Hundreds of revellers celebrate New Year's Eve in Queenstown Mall. Photo by James Beech.
It is a fine line creating a festive, fun atmosphere in a
tourist town such as Queenstown, but also one that is safe
and encourages personal responsibility. In the third part of
our series Booze Control: Stop and Think, Queenstown reporter
Tracey Roxburgh talks to a Queenstown Lakes District Council
staff member about how they try to find this balance.
The Queenstown Lakes District Council has its work cut out.
It has the unenviable task of finding the right balance
between encouraging visitors and allowing them to enjoy every
moment of their Queenstown experience, making the resort
attractive for permanent residents of all ages - and
regulating the seemingly overwhelming number of licensed
premises in the district.
It is the latter which QLDC regulatory manager Lee Webster is
Late last year, the council conducted an informal online
alcohol survey - a process Mr Webster described as a ''litmus
test'', designed to glean information from residents and
visitors about alcohol and Queenstown.
It was the first part in a process which will ultimately
determine whether the district will have a local alcohol
policy under new regulations.
However, of key importance was taking time to get it right,
Mr Webster said.
''We don't want to rush into this. We don't want a knee-jerk
''We need to understand what our community's needs are.''
Mr Webster said there was no doubt there were issues in the
Queenstown community with regard to alcohol.
There were also the same issues in many other communities, if
not every other community, in New Zealand.
For there to be a workable solution, agencies had to work
together, he said.
Those agencies included police, the medical officer of
health, door staff and taxi companies, along with ''the key
Mellow Yellow, launched in 2011, in which door staff and
community guides in high-vis yellow vests give the impression
of a heavy security presence, had proved effective.
In Wanaka, a trial was under way whereby any patron ejected
from one bar could not gain entry anywhere else.
However, there was ''no point'' in those sorts of initiatives
unless licensees ''buy into it''.
''Otherwise, we have to regulate.''
The new legislation, which came into effect on December 18,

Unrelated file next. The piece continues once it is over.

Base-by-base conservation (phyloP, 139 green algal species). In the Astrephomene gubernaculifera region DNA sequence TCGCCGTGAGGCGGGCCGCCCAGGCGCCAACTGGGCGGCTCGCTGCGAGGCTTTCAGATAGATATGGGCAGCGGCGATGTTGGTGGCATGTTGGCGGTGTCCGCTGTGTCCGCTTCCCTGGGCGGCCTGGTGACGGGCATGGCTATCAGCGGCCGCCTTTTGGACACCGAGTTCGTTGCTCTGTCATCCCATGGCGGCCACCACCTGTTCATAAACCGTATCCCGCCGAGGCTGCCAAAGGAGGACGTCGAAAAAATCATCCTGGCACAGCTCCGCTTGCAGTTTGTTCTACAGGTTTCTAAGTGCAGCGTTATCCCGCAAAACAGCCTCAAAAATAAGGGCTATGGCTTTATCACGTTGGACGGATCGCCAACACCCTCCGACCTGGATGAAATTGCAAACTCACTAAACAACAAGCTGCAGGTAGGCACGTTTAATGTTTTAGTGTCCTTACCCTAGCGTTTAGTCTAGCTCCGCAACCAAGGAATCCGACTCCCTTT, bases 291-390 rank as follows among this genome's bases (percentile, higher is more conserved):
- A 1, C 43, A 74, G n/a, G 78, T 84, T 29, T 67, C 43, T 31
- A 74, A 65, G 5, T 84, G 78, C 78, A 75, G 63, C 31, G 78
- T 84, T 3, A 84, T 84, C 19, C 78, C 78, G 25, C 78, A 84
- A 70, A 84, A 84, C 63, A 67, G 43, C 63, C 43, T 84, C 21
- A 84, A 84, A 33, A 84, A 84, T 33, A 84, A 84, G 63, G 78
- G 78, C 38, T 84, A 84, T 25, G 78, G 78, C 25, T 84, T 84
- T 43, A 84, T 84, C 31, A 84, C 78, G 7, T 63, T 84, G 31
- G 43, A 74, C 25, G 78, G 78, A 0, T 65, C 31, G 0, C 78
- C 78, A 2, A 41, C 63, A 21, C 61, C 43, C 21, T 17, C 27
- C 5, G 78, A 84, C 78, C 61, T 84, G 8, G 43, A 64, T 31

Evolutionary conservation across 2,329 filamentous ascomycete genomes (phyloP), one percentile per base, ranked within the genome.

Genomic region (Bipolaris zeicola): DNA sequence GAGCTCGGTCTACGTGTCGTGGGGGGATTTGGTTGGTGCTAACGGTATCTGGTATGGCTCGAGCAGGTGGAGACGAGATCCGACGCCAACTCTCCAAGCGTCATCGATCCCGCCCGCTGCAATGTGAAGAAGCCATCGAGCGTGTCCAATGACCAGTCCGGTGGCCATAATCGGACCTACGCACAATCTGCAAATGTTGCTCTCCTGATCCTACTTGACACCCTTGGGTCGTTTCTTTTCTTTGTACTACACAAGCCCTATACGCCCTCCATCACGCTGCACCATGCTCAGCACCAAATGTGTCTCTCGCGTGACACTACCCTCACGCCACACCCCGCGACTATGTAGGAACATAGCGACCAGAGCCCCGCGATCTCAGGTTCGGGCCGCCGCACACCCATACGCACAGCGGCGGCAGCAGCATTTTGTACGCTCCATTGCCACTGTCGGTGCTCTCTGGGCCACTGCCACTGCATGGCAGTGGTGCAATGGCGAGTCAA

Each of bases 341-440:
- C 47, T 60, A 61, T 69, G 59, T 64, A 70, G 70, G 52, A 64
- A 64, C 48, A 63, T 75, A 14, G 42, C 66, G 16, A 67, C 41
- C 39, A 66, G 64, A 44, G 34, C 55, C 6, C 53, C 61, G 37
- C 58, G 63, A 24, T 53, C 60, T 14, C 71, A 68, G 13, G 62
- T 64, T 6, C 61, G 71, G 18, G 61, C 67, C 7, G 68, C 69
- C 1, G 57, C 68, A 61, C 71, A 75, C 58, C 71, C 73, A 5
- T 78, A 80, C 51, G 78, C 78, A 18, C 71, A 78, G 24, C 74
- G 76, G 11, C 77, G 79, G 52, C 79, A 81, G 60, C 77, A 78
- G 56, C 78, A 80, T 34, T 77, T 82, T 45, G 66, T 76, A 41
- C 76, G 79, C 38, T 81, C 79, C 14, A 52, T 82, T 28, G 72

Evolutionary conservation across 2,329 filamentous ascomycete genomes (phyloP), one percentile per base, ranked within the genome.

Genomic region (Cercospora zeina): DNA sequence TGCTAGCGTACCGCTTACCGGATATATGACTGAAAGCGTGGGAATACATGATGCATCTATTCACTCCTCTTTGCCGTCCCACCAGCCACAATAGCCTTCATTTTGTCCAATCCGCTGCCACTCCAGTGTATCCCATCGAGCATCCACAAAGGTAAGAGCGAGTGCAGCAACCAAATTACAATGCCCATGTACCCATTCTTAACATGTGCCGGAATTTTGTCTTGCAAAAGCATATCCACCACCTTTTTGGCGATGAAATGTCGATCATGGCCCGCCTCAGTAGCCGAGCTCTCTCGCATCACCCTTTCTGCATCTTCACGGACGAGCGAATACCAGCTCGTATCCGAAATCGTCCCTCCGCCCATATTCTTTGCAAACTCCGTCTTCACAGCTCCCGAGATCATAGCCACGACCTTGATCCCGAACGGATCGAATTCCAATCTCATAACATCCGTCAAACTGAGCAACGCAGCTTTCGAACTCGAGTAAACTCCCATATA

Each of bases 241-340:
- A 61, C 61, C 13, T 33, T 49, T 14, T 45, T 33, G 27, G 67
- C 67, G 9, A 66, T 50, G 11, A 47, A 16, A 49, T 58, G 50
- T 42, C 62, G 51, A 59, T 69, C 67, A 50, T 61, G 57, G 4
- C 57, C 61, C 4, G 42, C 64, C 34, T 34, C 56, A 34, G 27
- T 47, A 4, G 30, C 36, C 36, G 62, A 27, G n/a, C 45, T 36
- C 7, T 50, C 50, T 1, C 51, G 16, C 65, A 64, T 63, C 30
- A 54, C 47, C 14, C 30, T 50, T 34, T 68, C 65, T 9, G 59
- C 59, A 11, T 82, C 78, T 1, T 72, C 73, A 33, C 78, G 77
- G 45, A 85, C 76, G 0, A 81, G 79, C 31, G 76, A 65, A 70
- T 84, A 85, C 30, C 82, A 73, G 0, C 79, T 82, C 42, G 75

made it easier for the District Licensing Committee (DLC),
chaired by retired district court judge Bill Unwin, of
Nelson, to refuse licences based on previous incidents which
adversely affected the ''amenity and good character'' of an
That included excessive noise complaints, or patrons vomiting
or urinating in doorways.
It also gave power to neighbours who could make complaints
which would be dealt with by the DLC.
''They can look at that and say `It's more than minor'.''
Mr Webster said licensees had an extremely difficult job -
enticing people into their venue, encouraging them to have a
good time and enjoy themselves and simultaneously expecting
them to ''behave''.
The major issue was what happened when people did not behave
and were ejected or denied entry.
''Alcohol is a drug that affects your mind. The decisions you
are making now are not the same as you would after two
bottles of wine.
''They [intoxicated people] are not cognisant and they're not
thinking, which is why they make stupid decisions.
''You might go to the supermarket, buy a couple of bottles of
wine, drink them, go out and be refused entry to a bar.
''Now you're on the street.
''It's not a licensee issue.
''Has the council got the ability to remove you? No.
''Can the licensee move you along? No.
''How can we deal with this?''The new legislation did reverse
parts of the 1989 Sale of Liquor Act and, in some respects,
removed responsibility from individuals for their behaviour,
and gave the DLC more teeth.
It also enabled territorial authorities to set their own
fees, meaning the costs would be born entirely by the
licensees. Previously, the council had offset the cost by
51%, through rates.
Further, it enabled the council to use its discretion to vary
fees, depending on the efforts made by licensees.
However, the issue of alcohol-related harm - particularly
when that harm occurred outside licensed premises - would not
be easily fixed, Mr Webster said.
''We want people to be safe - come here, enjoy themselves,
and go home in one piece.
''When we talk about alcohol-related issues or
alcohol-related harm, it's [often] the overseas person who
just punched the next person because they can't get to their
burger on time.
''There are issues around youth access to alcohol - parents
giving their children alcohol and they're not being guided in
''We have issues with domestic violence, acute and chronic
disease - it's not just the person in the street.
''We are trying to create a safe environment for our whole